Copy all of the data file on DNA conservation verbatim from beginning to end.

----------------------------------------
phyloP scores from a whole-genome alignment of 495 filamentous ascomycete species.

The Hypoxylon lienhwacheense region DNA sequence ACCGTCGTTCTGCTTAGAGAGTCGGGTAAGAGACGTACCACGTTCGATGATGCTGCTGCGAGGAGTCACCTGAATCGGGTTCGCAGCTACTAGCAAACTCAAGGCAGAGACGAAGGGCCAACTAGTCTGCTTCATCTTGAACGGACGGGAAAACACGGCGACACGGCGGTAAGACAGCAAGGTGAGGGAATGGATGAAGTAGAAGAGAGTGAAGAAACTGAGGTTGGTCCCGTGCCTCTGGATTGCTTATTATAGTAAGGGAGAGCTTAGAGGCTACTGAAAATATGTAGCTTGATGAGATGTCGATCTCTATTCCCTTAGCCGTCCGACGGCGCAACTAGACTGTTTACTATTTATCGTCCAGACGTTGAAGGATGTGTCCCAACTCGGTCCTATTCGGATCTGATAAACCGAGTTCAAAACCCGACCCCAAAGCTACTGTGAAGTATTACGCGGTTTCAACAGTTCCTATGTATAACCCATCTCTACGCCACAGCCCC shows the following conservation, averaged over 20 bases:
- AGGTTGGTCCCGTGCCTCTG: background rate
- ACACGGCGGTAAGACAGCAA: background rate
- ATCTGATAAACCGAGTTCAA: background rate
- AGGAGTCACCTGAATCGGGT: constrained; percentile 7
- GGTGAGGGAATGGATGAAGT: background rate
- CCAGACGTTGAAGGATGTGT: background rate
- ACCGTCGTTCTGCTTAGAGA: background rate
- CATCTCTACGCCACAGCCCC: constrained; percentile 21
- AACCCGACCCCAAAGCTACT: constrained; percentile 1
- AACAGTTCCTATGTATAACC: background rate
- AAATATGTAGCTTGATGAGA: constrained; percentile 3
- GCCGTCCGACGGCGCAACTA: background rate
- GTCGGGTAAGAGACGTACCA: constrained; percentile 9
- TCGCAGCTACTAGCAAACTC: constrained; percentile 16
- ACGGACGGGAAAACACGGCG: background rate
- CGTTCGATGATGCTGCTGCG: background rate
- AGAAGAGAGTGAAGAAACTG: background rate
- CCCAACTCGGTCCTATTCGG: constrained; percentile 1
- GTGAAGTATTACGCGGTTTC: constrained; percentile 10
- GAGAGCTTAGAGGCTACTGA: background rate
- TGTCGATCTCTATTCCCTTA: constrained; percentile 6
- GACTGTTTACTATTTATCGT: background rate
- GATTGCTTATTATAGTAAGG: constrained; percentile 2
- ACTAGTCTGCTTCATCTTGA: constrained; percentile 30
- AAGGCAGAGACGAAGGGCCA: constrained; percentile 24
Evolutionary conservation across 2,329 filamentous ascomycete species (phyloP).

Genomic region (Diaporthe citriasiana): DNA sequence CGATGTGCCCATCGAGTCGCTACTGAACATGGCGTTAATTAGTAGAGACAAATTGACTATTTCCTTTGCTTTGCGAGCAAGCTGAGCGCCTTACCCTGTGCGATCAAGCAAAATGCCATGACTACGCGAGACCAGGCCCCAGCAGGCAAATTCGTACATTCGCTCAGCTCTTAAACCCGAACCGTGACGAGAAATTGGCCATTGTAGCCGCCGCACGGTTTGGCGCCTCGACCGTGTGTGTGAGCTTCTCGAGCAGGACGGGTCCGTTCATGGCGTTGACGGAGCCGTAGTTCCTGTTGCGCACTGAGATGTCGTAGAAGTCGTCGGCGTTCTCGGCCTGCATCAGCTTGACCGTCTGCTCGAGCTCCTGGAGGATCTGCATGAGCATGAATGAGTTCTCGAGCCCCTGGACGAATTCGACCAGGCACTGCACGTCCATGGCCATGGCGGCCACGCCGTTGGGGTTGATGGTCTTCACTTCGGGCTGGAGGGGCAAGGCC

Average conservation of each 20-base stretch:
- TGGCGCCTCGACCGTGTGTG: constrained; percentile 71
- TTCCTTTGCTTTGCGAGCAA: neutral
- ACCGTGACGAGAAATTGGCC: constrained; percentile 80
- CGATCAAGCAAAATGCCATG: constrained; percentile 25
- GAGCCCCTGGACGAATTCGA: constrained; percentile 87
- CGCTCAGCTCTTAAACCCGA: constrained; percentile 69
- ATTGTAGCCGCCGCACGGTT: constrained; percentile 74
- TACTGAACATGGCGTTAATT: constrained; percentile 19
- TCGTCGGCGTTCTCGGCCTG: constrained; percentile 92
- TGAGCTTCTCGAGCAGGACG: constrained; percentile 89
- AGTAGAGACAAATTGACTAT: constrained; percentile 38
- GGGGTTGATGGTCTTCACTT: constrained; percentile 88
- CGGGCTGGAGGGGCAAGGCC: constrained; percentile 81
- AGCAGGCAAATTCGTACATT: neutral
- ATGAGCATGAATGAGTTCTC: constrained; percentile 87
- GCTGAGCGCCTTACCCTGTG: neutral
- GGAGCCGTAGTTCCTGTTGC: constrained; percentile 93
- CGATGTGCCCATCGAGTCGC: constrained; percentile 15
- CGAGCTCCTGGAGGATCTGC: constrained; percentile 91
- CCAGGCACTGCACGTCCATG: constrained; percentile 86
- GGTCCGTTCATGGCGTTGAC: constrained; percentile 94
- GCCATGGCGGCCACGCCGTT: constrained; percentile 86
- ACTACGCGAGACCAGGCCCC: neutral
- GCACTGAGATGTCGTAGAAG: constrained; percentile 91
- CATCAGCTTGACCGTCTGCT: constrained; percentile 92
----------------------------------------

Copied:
phyloP scores from a whole-genome alignment of 495 filamentous ascomycete species.

The Hypoxylon lienhwacheense region DNA sequence ACCGTCGTTCTGCTTAGAGAGTCGGGTAAGAGACGTACCACGTTCGATGATGCTGCTGCGAGGAGTCACCTGAATCGGGTTCGCAGCTACTAGCAAACTCAAGGCAGAGACGAAGGGCCAACTAGTCTGCTTCATCTTGAACGGACGGGAAAACACGGCGACACGGCGGTAAGACAGCAAGGTGAGGGAATGGATGAAGTAGAAGAGAGTGAAGAAACTGAGGTTGGTCCCGTGCCTCTGGATTGCTTATTATAGTAAGGGAGAGCTTAGAGGCTACTGAAAATATGTAGCTTGATGAGATGTCGATCTCTATTCCCTTAGCCGTCCGACGGCGCAACTAGACTGTTTACTATTTATCGTCCAGACGTTGAAGGATGTGTCCCAACTCGGTCCTATTCGGATCTGATAAACCGAGTTCAAAACCCGACCCCAAAGCTACTGTGAAGTATTACGCGGTTTCAACAGTTCCTATGTATAACCCATCTCTACGCCACAGCCCC shows the following conservation, averaged over 20 bases:
- AGGTTGGTCCCGTGCCTCTG: background rate
- ACACGGCGGTAAGACAGCAA: background rate
- ATCTGATAAACCGAGTTCAA: background rate
- AGGAGTCACCTGAATCGGGT: constrained; percentile 7
- GGTGAGGGAATGGATGAAGT: background rate
- CCAGACGTTGAAGGATGTGT: background rate
- ACCGTCGTTCTGCTTAGAGA: background rate
- CATCTCTACGCCACAGCCCC: constrained; percentile 21
- AACCCGACCCCAAAGCTACT: constrained; percentile 1
- AACAGTTCCTATGTATAACC: background rate
- AAATATGTAGCTTGATGAGA: constrained; percentile 3
- GCCGTCCGACGGCGCAACTA: background rate
- GTCGGGTAAGAGACGTACCA: constrained; percentile 9
- TCGCAGCTACTAGCAAACTC: constrained; percentile 16
- ACGGACGGGAAAACACGGCG: background rate
- CGTTCGATGATGCTGCTGCG: background rate
- AGAAGAGAGTGAAGAAACTG: background rate
- CCCAACTCGGTCCTATTCGG: constrained; percentile 1
- GTGAAGTATTACGCGGTTTC: constrained; percentile 10
- GAGAGCTTAGAGGCTACTGA: background rate
- TGTCGATCTCTATTCCCTTA: constrained; percentile 6
- GACTGTTTACTATTTATCGT: background rate
- GATTGCTTATTATAGTAAGG: constrained; percentile 2
- ACTAGTCTGCTTCATCTTGA: constrained; percentile 30
- AAGGCAGAGACGAAGGGCCA: constrained; percentile 24
Evolutionary conservation across 2,329 filamentous ascomycete species (phyloP).

Genomic region (Diaporthe citriasiana): DNA sequence CGATGTGCCCATCGAGTCGCTACTGAACATGGCGTTAATTAGTAGAGACAAATTGACTATTTCCTTTGCTTTGCGAGCAAGCTGAGCGCCTTACCCTGTGCGATCAAGCAAAATGCCATGACTACGCGAGACCAGGCCCCAGCAGGCAAATTCGTACATTCGCTCAGCTCTTAAACCCGAACCGTGACGAGAAATTGGCCATTGTAGCCGCCGCACGGTTTGGCGCCTCGACCGTGTGTGTGAGCTTCTCGAGCAGGACGGGTCCGTTCATGGCGTTGACGGAGCCGTAGTTCCTGTTGCGCACTGAGATGTCGTAGAAGTCGTCGGCGTTCTCGGCCTGCATCAGCTTGACCGTCTGCTCGAGCTCCTGGAGGATCTGCATGAGCATGAATGAGTTCTCGAGCCCCTGGACGAATTCGACCAGGCACTGCACGTCCATGGCCATGGCGGCCACGCCGTTGGGGTTGATGGTCTTCACTTCGGGCTGGAGGGGCAAGGCC

Average conservation of each 20-base stretch:
- TGGCGCCTCGACCGTGTGTG: constrained; percentile 71
- TTCCTTTGCTTTGCGAGCAA: neutral
- ACCGTGACGAGAAATTGGCC: constrained; percentile 80
- CGATCAAGCAAAATGCCATG: constrained; percentile 25
- GAGCCCCTGGACGAATTCGA: constrained; percentile 87
- CGCTCAGCTCTTAAACCCGA: constrained; percentile 69
- ATTGTAGCCGCCGCACGGTT: constrained; percentile 74
- TACTGAACATGGCGTTAATT: constrained; percentile 19
- TCGTCGGCGTTCTCGGCCTG: constrained; percentile 92
- TGAGCTTCTCGAGCAGGACG: constrained; percentile 89
- AGTAGAGACAAATTGACTAT: constrained; percentile 38
- GGGGTTGATGGTCTTCACTT: constrained; percentile 88
- CGGGCTGGAGGGGCAAGGCC: constrained; percentile 81
- AGCAGGCAAATTCGTACATT: neutral
- ATGAGCATGAATGAGTTCTC: constrained; percentile 87
- GCTGAGCGCCTTACCCTGTG: neutral
- GGAGCCGTAGTTCCTGTTGC: constrained; percentile 93
- CGATGTGCCCATCGAGTCGC: constrained; percentile 15
- CGAGCTCCTGGAGGATCTGC: constrained; percentile 91
- CCAGGCACTGCACGTCCATG: constrained; percentile 86
- GGTCCGTTCATGGCGTTGAC: constrained; percentile 94
- GCCATGGCGGCCACGCCGTT: constrained; percentile 86
- ACTACGCGAGACCAGGCCCC: neutral
- GCACTGAGATGTCGTAGAAG: constrained; percentile 91
- CATCAGCTTGACCGTCTGCT: constrained; percentile 92